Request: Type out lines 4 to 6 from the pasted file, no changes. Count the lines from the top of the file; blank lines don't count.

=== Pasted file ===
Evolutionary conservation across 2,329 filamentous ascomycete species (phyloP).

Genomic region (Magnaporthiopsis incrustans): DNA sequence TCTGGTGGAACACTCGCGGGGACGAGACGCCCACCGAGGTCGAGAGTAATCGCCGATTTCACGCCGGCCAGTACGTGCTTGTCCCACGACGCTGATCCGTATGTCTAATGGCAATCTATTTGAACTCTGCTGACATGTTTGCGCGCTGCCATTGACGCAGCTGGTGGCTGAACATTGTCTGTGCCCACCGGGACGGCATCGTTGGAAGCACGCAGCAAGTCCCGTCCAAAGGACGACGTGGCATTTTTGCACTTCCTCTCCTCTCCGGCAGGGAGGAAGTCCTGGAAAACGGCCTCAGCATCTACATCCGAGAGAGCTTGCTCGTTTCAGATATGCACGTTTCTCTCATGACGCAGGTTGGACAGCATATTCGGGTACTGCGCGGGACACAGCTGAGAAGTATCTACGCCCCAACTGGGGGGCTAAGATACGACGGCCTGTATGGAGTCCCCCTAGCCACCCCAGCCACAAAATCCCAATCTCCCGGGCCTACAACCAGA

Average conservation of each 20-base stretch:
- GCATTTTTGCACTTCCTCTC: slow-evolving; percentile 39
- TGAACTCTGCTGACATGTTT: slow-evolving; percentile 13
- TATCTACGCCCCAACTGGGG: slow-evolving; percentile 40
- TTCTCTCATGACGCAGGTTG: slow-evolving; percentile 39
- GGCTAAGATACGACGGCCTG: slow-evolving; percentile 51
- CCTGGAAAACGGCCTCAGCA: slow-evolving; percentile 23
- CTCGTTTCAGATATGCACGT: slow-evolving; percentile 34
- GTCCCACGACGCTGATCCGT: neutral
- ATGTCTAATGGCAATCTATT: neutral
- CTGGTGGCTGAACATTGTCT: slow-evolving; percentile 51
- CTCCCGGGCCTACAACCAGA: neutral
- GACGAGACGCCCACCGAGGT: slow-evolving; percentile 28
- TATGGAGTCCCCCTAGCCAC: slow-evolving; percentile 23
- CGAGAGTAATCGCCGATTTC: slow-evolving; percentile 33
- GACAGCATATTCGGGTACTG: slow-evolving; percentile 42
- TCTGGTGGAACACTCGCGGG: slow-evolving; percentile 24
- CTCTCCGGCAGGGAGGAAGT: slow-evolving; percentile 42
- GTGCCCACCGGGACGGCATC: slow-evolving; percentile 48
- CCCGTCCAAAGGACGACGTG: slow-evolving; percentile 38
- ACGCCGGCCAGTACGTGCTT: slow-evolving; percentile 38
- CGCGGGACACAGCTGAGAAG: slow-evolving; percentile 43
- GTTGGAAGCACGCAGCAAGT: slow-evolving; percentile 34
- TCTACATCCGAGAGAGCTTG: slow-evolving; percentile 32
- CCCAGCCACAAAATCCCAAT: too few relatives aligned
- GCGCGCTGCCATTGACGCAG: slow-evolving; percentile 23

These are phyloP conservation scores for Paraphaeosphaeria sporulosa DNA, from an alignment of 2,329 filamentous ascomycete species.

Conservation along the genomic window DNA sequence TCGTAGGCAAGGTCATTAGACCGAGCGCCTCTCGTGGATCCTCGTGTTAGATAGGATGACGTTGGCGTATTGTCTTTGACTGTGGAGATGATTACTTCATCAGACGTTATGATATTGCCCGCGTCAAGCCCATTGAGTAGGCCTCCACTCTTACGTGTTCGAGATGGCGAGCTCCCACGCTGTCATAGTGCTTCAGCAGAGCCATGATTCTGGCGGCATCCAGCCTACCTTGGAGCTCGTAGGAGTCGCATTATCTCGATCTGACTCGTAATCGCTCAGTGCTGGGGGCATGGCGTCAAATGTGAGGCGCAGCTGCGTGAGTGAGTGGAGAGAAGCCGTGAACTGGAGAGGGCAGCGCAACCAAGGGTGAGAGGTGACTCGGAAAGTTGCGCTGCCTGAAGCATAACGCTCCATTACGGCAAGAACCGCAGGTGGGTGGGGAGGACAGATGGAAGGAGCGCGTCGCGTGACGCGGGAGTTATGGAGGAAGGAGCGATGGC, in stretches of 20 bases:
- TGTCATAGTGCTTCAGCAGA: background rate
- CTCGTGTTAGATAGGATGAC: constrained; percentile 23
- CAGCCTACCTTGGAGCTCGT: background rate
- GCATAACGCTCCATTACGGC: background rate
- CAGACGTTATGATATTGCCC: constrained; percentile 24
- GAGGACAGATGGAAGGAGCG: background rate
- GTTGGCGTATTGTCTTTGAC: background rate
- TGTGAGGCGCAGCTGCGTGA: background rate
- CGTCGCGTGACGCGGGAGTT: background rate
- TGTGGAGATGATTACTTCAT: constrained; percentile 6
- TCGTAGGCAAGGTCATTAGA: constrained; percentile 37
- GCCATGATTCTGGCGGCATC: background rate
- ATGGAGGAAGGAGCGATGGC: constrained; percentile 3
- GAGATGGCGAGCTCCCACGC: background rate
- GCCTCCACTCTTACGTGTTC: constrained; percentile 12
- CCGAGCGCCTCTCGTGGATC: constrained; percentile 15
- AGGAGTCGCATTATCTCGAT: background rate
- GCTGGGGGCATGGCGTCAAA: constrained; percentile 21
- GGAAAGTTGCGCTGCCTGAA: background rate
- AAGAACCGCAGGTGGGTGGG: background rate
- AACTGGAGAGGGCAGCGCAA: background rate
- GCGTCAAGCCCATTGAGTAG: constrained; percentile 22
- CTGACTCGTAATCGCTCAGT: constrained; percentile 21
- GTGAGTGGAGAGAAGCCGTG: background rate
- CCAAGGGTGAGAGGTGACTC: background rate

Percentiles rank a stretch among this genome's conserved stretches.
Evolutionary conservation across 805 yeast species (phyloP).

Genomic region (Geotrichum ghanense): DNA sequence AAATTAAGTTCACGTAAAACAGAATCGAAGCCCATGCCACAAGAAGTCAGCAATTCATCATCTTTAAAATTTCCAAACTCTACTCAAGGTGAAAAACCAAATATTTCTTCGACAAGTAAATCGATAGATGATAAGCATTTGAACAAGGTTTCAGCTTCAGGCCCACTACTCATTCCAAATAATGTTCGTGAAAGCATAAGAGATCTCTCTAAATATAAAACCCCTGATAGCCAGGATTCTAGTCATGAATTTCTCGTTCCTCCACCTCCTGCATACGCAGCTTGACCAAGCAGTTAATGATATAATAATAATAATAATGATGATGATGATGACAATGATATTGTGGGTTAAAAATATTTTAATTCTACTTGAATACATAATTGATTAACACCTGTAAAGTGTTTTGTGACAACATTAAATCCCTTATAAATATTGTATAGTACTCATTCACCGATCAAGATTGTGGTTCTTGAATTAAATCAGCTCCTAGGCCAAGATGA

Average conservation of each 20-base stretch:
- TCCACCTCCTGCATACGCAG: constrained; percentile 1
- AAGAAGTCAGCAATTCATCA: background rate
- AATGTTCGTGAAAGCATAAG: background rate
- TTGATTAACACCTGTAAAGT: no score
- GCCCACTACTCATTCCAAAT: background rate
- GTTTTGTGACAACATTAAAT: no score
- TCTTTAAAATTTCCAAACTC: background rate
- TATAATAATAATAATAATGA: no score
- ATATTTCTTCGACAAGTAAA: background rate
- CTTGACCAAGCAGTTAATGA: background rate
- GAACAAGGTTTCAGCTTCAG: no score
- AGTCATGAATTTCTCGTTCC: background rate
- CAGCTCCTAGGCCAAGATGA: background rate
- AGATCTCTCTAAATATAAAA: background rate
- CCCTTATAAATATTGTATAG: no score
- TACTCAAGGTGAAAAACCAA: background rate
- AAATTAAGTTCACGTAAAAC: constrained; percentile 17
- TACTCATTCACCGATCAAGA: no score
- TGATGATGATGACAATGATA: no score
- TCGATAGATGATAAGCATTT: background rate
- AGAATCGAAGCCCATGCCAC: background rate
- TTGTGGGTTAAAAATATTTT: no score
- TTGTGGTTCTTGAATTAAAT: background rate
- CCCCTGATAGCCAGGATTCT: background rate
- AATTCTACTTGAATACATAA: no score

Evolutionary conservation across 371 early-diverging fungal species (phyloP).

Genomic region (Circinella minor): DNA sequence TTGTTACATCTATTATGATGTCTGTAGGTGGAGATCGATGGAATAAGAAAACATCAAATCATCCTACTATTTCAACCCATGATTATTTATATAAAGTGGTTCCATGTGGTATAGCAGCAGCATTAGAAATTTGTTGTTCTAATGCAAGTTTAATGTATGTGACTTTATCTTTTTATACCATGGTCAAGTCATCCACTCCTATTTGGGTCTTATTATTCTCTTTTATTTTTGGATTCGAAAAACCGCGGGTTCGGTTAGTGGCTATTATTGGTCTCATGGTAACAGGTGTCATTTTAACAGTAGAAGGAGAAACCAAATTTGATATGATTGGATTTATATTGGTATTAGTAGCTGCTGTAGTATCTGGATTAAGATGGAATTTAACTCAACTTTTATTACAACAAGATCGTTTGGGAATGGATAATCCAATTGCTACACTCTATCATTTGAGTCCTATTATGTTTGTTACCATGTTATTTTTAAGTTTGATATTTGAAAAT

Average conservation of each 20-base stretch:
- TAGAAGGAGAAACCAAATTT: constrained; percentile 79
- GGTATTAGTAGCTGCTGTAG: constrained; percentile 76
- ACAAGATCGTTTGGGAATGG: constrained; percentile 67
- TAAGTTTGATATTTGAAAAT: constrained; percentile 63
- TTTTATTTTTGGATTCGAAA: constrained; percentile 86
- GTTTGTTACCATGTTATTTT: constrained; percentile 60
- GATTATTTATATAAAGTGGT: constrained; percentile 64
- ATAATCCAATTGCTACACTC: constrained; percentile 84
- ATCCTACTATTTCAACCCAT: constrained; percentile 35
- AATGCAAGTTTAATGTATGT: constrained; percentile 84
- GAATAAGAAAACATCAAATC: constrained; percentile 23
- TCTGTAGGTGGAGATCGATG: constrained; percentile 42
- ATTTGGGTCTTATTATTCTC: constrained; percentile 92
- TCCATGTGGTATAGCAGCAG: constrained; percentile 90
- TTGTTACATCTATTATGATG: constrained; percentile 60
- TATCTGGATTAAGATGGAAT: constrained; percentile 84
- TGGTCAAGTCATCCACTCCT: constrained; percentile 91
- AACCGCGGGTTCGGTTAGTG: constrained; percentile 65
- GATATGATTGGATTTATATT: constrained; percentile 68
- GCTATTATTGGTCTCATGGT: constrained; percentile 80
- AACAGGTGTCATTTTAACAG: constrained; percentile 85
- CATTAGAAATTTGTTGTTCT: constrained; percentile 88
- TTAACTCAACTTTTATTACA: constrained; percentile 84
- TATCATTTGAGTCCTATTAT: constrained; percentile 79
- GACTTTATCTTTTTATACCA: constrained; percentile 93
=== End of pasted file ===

- GCATTTTTGCACTTCCTCTC: slow-evolving; percentile 39
- TGAACTCTGCTGACATGTTT: slow-evolving; percentile 13
- TATCTACGCCCCAACTGGGG: slow-evolving; percentile 40